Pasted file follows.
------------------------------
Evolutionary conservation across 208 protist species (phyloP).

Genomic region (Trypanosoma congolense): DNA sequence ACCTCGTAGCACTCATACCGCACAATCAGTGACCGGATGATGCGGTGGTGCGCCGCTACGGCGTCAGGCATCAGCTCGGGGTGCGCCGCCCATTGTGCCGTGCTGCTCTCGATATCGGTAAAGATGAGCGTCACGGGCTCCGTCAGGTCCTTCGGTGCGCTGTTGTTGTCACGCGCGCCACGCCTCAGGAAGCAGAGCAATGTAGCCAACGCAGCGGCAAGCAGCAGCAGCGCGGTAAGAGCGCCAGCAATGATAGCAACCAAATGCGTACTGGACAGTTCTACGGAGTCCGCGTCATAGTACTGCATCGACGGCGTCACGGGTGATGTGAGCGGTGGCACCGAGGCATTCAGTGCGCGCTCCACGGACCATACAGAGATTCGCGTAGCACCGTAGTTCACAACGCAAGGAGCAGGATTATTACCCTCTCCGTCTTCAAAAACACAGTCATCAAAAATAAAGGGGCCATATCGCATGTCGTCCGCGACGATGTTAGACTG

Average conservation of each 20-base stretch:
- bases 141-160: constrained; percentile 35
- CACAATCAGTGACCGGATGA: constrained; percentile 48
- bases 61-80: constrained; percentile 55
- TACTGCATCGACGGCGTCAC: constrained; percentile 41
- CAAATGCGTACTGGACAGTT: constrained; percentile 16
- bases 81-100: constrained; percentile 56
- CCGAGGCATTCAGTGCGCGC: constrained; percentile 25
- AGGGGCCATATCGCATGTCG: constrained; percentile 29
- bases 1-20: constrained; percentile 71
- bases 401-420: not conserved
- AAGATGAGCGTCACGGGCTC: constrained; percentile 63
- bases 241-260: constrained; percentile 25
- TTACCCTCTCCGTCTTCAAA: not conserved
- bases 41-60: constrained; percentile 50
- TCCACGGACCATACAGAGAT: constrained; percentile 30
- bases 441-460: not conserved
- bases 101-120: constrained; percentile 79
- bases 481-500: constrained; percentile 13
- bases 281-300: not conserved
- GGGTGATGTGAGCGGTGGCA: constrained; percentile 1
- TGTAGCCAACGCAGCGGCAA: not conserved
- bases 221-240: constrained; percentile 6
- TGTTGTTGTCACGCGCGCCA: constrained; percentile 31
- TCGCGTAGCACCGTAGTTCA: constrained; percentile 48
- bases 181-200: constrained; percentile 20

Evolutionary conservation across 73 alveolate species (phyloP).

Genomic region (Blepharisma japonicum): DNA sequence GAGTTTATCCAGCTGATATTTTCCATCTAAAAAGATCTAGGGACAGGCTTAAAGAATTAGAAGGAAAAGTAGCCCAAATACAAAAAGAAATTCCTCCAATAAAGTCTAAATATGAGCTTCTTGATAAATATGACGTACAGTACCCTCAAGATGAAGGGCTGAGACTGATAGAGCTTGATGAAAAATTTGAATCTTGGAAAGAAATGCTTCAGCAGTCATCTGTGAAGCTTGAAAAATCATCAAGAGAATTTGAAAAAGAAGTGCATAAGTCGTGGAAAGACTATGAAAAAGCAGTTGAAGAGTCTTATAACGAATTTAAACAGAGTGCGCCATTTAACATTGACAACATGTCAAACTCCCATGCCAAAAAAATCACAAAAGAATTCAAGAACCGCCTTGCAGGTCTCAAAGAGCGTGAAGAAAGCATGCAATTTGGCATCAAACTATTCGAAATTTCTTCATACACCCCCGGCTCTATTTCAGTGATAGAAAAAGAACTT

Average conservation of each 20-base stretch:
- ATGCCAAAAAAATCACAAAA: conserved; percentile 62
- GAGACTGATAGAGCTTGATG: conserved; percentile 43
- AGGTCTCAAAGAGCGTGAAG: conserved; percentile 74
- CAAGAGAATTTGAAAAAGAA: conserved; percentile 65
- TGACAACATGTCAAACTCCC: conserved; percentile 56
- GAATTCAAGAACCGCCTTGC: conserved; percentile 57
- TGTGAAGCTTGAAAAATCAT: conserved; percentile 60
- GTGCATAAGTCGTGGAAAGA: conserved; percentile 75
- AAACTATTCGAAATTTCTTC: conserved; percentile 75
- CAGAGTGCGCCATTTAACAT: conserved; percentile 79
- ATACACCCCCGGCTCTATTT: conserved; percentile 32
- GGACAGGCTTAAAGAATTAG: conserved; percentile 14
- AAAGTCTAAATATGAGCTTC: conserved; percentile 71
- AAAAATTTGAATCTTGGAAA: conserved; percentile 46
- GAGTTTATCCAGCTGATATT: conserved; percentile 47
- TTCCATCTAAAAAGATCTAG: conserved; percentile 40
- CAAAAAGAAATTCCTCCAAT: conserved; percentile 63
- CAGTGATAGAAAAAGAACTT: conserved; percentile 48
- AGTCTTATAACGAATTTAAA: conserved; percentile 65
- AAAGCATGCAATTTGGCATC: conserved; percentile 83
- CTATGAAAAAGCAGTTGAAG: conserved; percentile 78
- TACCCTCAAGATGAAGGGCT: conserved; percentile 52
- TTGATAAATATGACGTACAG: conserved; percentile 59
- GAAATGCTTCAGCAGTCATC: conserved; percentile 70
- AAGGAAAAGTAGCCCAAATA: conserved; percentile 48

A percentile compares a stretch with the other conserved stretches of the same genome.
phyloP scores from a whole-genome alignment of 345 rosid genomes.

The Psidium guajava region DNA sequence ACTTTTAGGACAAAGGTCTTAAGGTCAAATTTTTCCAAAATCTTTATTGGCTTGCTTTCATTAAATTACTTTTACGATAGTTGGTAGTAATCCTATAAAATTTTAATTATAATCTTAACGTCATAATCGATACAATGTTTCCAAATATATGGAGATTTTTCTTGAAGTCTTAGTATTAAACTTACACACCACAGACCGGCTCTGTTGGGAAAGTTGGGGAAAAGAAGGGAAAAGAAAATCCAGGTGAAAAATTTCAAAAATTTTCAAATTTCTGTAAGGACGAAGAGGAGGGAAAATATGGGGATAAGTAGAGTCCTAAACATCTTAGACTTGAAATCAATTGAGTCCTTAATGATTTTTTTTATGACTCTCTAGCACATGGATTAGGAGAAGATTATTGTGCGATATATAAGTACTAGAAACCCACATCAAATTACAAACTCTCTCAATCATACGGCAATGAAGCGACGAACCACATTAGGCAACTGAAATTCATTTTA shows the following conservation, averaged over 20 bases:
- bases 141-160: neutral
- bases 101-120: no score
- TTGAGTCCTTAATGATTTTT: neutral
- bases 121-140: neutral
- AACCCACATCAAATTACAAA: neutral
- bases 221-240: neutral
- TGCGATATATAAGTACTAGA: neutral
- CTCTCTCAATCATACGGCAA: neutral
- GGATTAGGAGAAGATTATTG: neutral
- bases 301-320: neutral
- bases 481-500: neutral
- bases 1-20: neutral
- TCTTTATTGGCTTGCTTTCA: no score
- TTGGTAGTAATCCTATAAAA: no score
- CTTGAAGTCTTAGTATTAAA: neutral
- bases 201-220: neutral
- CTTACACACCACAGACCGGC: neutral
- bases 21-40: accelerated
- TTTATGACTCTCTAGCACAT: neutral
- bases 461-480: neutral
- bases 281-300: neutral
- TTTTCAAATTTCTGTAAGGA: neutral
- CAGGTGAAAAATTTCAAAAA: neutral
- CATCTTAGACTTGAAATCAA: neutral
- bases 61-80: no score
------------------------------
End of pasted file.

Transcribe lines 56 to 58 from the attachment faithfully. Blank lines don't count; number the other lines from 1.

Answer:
- AAGGAAAAGTAGCCCAAATA: conserved; percentile 48

A percentile compares a stretch with the other conserved stretches of the same genome.
phyloP scores from a whole-genome alignment of 345 rosid genomes.